Two former employees of the Service Employees International Union have created a website – coworker.org – that they say is intended to allow employees to gather, organize, and create change in their workplaces. According to a Fast Company article, the website is currently hosting hundreds of initiatives for change in various workplaces. "We're codesigning new forms of collective advocacy power for workers which don't replace trade unions," co-creator Michelle Miller was quoted as saying. "They are actually new kinds of models that sit next to trade unions as options for workers to start to think about ways in which they want to have organizational power inside their workplaces."
One of the website’s activities was a "visible tattoo" campaign at Starbucks. Workers for the coffee chain posted a petition that the company allow workers to have visible tattoos. The petition was signed by 25,000 Starbucks workers in 17 countries, and may have been responsible for the coffee chain's revised dress code that now allows tattoos to be visible. There are reportedly more than 24 "live" petitions targeting various aspects of Starbucks employment, with about 10 percent of its workforce on the site. As we went to press, the website also contained a petition for the supermarket chain Publix to allow beards (more than 13,000 signatures), and for restaurant chain TGI Friday's to bring back automatic tipping for parties of six or more. (That one had barely more than 2,000 signatures – maybe wait staff realizes that "automatic" tips aren’t always as good as "voluntary" tips from satisfied diners.)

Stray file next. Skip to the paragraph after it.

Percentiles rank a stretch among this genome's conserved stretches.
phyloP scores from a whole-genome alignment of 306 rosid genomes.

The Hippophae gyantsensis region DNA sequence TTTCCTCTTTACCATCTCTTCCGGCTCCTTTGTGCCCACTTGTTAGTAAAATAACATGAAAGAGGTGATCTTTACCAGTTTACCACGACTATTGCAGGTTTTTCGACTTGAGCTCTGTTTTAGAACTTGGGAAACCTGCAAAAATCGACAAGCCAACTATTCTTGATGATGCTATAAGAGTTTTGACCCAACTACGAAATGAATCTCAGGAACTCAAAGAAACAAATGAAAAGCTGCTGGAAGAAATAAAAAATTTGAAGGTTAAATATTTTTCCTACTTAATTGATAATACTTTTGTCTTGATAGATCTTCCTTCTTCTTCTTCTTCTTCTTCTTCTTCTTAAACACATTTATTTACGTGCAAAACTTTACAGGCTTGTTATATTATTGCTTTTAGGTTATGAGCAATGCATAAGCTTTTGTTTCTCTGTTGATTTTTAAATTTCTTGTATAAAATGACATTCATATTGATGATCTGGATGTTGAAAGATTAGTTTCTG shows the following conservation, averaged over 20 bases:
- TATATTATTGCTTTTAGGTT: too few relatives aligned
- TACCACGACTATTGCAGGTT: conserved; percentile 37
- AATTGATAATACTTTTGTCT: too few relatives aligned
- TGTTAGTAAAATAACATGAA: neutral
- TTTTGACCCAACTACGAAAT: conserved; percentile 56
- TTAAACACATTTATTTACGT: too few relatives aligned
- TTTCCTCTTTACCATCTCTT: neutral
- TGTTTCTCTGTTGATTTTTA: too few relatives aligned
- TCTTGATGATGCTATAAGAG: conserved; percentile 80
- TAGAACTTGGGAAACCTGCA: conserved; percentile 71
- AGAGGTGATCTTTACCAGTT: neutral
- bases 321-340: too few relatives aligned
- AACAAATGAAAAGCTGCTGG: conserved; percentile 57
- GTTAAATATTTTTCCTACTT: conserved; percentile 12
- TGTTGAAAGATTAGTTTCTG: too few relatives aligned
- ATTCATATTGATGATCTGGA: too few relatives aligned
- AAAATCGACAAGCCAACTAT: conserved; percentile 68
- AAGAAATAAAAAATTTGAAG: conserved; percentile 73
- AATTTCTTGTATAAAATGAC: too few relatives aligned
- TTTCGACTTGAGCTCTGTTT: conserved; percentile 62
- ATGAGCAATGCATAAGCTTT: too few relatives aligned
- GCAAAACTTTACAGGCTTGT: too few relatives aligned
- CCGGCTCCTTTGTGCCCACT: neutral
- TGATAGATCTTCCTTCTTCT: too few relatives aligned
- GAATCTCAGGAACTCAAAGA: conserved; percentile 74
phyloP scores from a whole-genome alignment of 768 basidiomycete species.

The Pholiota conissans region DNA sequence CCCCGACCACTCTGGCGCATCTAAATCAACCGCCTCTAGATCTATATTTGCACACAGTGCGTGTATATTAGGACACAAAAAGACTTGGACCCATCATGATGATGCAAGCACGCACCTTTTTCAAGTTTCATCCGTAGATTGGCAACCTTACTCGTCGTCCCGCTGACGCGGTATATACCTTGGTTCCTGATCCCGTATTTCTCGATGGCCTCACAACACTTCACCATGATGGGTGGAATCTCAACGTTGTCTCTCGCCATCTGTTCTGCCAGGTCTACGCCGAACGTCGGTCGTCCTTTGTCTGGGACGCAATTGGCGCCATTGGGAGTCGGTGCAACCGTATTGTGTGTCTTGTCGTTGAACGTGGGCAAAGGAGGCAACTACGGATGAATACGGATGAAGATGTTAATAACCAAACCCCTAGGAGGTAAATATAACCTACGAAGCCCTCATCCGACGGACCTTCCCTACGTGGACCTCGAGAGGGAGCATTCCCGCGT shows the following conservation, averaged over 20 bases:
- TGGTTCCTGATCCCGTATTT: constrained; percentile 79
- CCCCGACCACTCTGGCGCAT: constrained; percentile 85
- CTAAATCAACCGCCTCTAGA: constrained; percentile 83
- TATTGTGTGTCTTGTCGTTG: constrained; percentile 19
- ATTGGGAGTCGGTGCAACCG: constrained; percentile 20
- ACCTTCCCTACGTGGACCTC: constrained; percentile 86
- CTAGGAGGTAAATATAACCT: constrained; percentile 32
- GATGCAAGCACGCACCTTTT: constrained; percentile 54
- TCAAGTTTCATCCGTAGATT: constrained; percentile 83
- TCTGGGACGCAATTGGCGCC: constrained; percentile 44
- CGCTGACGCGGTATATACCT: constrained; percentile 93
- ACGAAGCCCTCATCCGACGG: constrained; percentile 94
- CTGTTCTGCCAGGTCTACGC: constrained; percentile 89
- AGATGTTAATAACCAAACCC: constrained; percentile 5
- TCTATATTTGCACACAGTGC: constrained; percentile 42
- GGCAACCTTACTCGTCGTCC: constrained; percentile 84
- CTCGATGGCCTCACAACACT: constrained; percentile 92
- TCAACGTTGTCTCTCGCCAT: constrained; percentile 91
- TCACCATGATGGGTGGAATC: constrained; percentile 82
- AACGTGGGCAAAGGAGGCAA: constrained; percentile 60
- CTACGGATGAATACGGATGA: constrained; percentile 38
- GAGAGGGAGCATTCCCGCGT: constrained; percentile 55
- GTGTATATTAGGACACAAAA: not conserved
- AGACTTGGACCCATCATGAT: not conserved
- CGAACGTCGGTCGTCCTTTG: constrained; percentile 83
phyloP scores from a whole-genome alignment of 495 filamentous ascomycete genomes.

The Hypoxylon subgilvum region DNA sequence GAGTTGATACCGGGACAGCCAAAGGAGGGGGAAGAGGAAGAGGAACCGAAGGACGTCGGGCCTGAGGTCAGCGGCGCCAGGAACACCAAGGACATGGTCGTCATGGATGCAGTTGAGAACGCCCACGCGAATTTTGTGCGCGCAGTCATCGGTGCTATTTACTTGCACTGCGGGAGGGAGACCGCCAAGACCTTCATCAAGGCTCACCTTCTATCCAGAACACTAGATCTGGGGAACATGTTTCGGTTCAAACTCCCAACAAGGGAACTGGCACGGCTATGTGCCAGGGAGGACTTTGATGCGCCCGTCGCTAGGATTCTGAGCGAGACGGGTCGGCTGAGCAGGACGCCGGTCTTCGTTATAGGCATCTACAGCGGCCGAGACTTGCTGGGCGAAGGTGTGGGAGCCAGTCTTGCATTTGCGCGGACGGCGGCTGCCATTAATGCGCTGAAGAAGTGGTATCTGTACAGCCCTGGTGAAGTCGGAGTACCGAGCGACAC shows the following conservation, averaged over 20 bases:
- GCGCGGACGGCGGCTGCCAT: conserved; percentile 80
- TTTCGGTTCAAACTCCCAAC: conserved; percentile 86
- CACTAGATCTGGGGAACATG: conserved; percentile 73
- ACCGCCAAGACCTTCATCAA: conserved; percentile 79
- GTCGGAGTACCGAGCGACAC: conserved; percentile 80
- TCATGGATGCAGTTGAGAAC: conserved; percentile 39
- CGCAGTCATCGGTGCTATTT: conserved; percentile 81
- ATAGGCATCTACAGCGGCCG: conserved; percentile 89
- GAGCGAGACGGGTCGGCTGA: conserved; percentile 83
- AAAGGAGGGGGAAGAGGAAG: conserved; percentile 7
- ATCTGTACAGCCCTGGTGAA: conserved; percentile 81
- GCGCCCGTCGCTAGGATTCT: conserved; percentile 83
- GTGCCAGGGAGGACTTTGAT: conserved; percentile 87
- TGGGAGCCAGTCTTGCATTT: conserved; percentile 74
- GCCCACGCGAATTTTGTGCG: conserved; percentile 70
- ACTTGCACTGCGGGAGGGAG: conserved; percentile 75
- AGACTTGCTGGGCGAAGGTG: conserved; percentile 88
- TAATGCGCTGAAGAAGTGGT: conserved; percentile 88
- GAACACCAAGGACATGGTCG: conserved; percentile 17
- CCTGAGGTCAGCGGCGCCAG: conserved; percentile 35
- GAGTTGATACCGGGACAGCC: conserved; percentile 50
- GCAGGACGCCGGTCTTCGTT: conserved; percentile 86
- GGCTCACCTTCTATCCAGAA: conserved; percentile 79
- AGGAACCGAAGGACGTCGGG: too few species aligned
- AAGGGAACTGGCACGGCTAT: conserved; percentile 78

In any event, employers – especially those in the retail, hospitality and restaurant industries and those which have large numbers of geographically dispersed employees – will want to pay attention. If the website is successful, more such websites and apps are sure to follow.